This inspection took place on 21 October 2015 and was announced. The previous inspection was carried out on 03 November 2013 and there had been no breaches of legal requirements at that time. We had no previous concerns prior to this inspection.

Ashleigh is registered to provide personal care and accommodation for up to three people. The service supports people with Autism or Asperger’s Syndrome. At the time of our inspection there were three people living in the service.

At the time of the inspection the service employed a registered manager and three care staff.

There was a registered manager in post. A registered manager is a person who has registered with the Care Quality Commission to manage the service. Like registered providers, they are ‘registered persons’. Registered persons have legal responsibility for meeting the requirements of the Health and Social Care Act 2008 and associated Regulations about how the service is run.

The registered manager and staff understood their role and responsibilities to protect people from harm. Risks had been assessed and appropriate assessments were in place to reduce or eliminate the risk.

Staffing levels were sufficient to meet people’ needs and protect them from harm. The service carried out pre-employment checks on staff before they worked with people to assess their suitability.

All medicines were stored, administered and disposed of safely. The service had policies and procedures for dealing with medicines and these were adhered to.

The service was meeting the requirements of the Deprivation of Liberty Safeguards. Staff had received appropriate training, and had a good understanding of the Mental Capacity Act 2005 and the Deprivation of Liberty Safeguards.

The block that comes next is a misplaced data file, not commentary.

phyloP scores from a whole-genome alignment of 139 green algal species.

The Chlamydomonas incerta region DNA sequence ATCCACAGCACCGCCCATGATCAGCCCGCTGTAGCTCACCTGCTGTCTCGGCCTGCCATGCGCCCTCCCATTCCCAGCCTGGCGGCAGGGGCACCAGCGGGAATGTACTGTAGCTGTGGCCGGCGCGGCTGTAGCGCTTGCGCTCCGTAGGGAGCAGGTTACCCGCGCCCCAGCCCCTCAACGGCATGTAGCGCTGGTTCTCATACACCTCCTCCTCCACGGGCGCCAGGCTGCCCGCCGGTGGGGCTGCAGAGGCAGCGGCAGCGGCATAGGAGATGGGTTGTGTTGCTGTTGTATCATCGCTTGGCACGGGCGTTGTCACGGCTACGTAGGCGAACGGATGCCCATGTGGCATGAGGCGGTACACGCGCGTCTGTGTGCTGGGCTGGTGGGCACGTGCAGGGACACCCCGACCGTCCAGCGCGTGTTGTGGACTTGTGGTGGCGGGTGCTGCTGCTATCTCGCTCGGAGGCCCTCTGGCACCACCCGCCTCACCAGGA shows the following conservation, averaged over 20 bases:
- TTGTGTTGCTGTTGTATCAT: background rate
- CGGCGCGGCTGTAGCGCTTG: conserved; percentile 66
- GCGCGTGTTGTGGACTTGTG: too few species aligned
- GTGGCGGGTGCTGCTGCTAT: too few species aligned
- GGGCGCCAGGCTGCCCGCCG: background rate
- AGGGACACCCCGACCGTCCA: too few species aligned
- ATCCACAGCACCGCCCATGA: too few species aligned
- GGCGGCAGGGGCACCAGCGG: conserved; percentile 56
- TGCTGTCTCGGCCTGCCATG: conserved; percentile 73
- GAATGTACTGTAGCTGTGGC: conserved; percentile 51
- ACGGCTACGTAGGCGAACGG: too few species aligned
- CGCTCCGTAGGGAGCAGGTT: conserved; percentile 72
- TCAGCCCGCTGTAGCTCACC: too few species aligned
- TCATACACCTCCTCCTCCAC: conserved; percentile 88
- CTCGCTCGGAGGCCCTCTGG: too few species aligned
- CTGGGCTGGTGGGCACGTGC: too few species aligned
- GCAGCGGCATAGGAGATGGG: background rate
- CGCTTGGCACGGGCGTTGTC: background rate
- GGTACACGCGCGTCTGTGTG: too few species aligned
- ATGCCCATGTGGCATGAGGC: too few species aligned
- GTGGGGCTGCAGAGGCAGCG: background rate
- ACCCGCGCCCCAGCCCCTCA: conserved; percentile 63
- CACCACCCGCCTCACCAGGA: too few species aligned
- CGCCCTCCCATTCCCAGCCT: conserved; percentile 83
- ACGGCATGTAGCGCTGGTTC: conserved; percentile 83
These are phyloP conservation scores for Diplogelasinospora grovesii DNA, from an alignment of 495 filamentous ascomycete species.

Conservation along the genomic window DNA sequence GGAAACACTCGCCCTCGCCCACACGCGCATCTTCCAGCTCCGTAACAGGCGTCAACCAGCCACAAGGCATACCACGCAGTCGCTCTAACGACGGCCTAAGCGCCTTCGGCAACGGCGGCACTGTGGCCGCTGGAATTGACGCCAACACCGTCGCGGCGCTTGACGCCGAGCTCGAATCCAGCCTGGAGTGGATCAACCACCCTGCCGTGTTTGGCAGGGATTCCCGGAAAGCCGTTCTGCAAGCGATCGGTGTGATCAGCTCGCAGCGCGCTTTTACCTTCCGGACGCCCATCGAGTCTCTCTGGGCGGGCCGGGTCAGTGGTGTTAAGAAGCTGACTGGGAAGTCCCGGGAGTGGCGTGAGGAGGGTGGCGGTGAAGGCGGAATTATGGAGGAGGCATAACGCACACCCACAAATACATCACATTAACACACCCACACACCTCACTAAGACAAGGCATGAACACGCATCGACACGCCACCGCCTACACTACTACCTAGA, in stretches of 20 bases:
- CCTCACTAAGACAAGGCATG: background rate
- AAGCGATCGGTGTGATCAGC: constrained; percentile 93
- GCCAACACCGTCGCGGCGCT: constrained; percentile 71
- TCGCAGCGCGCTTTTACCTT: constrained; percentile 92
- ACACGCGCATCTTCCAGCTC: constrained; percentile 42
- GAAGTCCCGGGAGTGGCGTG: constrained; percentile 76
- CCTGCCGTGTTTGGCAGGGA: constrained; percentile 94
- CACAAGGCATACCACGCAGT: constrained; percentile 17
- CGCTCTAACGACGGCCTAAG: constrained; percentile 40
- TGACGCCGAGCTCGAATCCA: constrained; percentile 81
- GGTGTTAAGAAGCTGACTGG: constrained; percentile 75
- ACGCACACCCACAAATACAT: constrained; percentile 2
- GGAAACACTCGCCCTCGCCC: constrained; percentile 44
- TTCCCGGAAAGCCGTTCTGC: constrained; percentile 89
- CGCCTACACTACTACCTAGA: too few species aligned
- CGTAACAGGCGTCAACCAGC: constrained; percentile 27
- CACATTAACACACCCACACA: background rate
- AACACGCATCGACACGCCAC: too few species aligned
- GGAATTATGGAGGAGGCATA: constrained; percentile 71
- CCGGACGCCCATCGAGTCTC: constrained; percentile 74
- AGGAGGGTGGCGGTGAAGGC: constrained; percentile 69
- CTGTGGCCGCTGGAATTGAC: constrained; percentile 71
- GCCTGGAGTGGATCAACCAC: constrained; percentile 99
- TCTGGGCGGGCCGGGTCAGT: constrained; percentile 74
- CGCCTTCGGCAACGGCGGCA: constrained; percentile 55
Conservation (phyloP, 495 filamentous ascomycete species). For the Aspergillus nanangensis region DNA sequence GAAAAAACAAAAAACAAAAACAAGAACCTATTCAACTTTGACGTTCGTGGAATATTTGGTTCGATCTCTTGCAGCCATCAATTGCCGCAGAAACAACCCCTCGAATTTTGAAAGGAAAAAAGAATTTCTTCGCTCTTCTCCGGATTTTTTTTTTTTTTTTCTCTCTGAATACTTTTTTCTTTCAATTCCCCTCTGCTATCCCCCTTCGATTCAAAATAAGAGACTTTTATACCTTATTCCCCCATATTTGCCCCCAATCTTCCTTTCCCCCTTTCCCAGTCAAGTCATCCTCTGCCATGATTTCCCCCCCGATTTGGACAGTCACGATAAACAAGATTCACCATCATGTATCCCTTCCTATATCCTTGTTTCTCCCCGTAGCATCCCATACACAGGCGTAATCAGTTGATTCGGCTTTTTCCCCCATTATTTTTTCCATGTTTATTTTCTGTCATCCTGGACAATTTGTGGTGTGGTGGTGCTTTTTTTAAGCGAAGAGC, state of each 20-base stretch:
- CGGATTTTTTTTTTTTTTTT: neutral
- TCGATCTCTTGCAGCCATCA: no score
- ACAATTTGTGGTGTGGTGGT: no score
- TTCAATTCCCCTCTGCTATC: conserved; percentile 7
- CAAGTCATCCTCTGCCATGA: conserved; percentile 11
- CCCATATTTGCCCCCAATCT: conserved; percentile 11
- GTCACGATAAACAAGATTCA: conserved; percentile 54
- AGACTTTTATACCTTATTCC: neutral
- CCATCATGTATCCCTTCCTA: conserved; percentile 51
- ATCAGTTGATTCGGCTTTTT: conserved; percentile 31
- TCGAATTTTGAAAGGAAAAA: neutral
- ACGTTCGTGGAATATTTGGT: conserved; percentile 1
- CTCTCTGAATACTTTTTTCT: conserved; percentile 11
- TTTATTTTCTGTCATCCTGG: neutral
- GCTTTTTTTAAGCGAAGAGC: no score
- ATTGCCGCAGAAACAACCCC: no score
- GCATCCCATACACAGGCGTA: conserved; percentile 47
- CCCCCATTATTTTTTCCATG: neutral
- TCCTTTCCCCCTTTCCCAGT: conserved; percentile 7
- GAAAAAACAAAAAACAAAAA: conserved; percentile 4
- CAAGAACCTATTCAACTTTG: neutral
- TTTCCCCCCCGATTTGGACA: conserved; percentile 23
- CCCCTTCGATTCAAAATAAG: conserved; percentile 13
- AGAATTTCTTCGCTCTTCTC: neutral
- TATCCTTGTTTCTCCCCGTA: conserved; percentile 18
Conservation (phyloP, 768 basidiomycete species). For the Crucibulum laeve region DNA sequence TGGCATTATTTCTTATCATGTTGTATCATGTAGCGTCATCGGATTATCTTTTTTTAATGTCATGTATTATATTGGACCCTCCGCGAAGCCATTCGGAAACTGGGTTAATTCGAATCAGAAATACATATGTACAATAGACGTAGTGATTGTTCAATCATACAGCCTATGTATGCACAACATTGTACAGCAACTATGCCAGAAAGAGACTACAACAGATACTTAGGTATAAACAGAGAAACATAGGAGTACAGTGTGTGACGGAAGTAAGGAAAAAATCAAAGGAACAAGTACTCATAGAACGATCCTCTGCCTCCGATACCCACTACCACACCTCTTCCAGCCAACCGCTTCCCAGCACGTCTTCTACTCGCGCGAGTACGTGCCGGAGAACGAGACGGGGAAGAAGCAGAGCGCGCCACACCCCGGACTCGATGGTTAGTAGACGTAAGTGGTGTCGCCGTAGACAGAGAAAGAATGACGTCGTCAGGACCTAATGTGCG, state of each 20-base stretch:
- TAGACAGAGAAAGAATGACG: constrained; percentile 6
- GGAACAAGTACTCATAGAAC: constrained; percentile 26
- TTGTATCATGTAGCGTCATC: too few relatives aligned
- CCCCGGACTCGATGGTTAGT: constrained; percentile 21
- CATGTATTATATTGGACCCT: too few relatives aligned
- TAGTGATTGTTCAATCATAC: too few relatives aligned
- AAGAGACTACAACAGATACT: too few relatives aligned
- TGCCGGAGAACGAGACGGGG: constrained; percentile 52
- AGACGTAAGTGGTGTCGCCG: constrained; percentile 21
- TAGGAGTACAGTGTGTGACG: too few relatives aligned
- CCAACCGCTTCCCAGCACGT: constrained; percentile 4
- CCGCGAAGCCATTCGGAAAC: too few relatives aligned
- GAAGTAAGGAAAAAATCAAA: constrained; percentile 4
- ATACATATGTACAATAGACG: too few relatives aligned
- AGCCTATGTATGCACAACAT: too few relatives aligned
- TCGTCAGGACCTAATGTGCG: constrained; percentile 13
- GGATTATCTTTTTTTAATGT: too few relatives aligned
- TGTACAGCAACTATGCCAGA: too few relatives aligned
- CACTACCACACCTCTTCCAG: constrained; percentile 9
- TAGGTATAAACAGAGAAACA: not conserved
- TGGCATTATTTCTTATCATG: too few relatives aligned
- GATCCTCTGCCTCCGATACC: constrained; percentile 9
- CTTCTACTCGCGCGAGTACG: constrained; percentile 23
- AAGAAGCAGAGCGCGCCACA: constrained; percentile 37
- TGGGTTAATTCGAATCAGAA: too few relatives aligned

People were supported with their dietary and nutritional needs. People had access to a range of healthcare professionals.

The registered manager assessed and monitored the quality of the service provided for people. Systems were in place to check on the standards within the service. These included regular audits of care records, medicine management and health and safety.

Inspection carried out on 3 November 2013

During a routine inspection

People shared with us their experiences about living in the home and we observed and spoke with three people. Everyone expressed positive comments and enjoyed living at Ashleigh. People told us “I have lived here for 19 years and enjoy living here” and “I am supported to make decisions”.

The provider and two support staff were available throughout the inspection and were very knowledgeable about people in their care, the policies, procedures and systems in place to ensure the continued smooth running of the home.

We spent time in in the communal lounge and conservatory area with people who lived at the home so that we could observe the direct care, attention and support that they received. We observed here was constant interaction between staff and people in the home. People were relaxed, happy and comfortable in each other's company.

Inspection carried out on 5 January 2013

During a routine inspection

The people using the service had complex needs which meant that they were not able to directly tell us about their experiences. We therefore used a number of different methods to help us understand their life at the home. These included sitting near someone when they had their breakfast and observing their support, looking at their records and speaking with a member of staff who supported them and the visiting area manager.

During our visit to the home we saw that people looked relaxed and ‘at home’. People interacted with the member of staff on duty in a friendly manner the staff member was respectful and polite in their approach.

People were protected from the risk of abuse because appropriate procedures were in place and staff had received training in this area.

People were cared for, or supported by, suitably qualified and sufficient numbers of staff.

The provider had an effective system to regularly assess and monitor the quality of service that people received. The provider had a sound knowledge of the people they were providing a service for and systems were in place to ensure standards were maintained.

Reports under our old system of regulation (including those from before CQC was created)